Trapped abroad: Zimbali family’s global travel plans cut short by Covid-19

2020 was meant to be the year that Zimbali resident Yugeshree Naidoo and her family saw the world.

Yugeshree, along with husband Ingo and their 10-year-old son Mirco, planned to spend most of this year on a world cruise.

“We had already heard about Covid-19 in December, but no one really knew what it would become back then,” said Yugeshree.

Their cruise ship, the MV Artania, left Hamburg, Germany, on December 21 with 1 072 passengers and after stops in Durban in January, and throughout Southeast Asia, the ship made its way to Australia.

Mirco and Yugeshree standing in front of the MV Artania at their first stop in Lisbon, Portugal.

The family arrived in Sydney on March 14, well aware of the virus by this point but feeling relatively safe because it was out at sea.

“We had new passengers joining and passengers leaving throughout, but were assured that everything was done with the utmost safety,” she said.

It was at this point in the journey that decisions were being made for them, as the ports ahead were locking down and they could no longer complete the cruise.

The final part of the family’s journey aboard the ship was from Sydney to Fremantle, where the MV Artania docked offshore due to Covid-19 concerns.

“We found out during this crossing that we had people on board who had tested positive and it sent shockwaves through the ship.”

A few passengers were evacuated, and three later died in hospitals around Western Australia.

The family were given the option to fly back to Germany or stay on the ship as it made a non-stop voyage back to Hamburg.

“We were not sure what to do, because my husband and son have German passports but I was travelling on a Schengen visa and we did not know if this would be valid, even though it was not expired.”

They could not find out through the travel company, and consulates in both countries were inundated with queries from around the world.

The family decided to fly, as Yugeshree is the mother of a European Union child and they thought she would be allowed in under the circumstances.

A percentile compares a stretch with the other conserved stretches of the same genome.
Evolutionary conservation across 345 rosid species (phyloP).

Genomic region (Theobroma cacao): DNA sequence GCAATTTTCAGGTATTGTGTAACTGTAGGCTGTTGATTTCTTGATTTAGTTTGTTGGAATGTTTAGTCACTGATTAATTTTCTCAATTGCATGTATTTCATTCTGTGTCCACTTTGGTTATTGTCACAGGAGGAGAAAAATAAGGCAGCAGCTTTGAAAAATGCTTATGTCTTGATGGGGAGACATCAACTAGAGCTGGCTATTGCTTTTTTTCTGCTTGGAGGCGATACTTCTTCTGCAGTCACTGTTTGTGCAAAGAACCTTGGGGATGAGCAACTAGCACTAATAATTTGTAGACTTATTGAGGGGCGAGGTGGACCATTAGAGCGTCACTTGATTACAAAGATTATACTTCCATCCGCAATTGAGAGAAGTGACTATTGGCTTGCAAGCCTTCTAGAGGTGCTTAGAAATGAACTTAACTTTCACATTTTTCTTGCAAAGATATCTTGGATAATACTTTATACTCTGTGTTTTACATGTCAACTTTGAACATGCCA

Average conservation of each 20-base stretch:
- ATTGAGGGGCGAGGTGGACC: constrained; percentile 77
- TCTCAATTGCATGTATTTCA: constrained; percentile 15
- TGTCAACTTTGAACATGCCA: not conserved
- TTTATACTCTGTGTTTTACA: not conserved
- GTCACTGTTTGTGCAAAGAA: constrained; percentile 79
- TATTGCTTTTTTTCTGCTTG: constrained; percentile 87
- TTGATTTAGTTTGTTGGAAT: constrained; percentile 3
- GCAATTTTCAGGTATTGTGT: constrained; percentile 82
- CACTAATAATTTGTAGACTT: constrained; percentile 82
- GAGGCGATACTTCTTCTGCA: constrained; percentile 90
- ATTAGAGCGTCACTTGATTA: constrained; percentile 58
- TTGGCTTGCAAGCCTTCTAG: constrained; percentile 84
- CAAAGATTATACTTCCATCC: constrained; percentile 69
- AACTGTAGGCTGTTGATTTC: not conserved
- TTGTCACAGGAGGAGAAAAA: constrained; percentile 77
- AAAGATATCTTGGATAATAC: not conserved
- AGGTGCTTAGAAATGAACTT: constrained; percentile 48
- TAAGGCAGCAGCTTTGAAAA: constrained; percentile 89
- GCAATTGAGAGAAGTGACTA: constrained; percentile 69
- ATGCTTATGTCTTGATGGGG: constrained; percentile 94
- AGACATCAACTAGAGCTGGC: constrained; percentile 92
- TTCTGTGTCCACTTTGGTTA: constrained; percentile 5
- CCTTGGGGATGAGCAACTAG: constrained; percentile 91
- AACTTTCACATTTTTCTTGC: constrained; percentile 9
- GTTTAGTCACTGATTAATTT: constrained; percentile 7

Following a 21 hour repatriation flight, the family’s worst fears were realised as Ingo and Mirco were allowed into Germany but Yugeshree was not.

“It was the beginning of the worst 24 hours of my life. I was not allowed in and could not travel back to South Africa because the borders were closed.”

The family was not going to be broken up, and found a transit hotel in the airport to spend the night.

They had to appear at the airport police station every 6 hours to prove she had not fled. 

“It felt like prison,” said Yugeshree.

After much lobbying, the authorities relented and the family were allowed to enter Germany. 

“It was a massive feeling of relief, because the German police do not usually revoke decisions,” she laughed.

The family traveled to their second home in Wössingen as they tried to adjust to the new normal. 

Mirco getting his daily temperature check on board.

Mirco attends Crawford North Coast which had online learning available, so he was able to keep up with schoolwork.

Just when they started feeling settled, all three developed symptoms of Covid-19.

“I think we must have caught it in the airport because there were so many people who were stuck and waiting on news.”

Ingo and Mirco both had to be hospitalised and took 7 and 4 days to recover.

This left Yugeshree alone and unable to speak German as she tried to navigate the healthcare system.

The family were finally healthy and safe by the end of April, and stayed in Germany watching the lockdown levels in South Africa.

“It was a strange experience watching from afar as it felt like our country was changing without us.”

Germany did have Covid-19 measures in place, which included social distancing and the wearing of masks, but almost all businesses were trading as normal by the middle of April in Wössingen.

As soon as the borders reopened, they looked for flights as both Ingo and Yugeshree needed to return to work.

Ingo is the managing director of the North Global Group property development company, which is a large employer on the North Coast, and it was crucial that he was able to reenter the country.

Yugeshree is a physiotherapist with a practice at Elaleni Coastal Forest Estate.

After almost 10 months away from home – barring the 1 night stop in Durban – the family arrived back on October 11.

“It has been a unique year for us, but we have learnt to be so appreciative of everything that we have. We are so grateful to be back home.”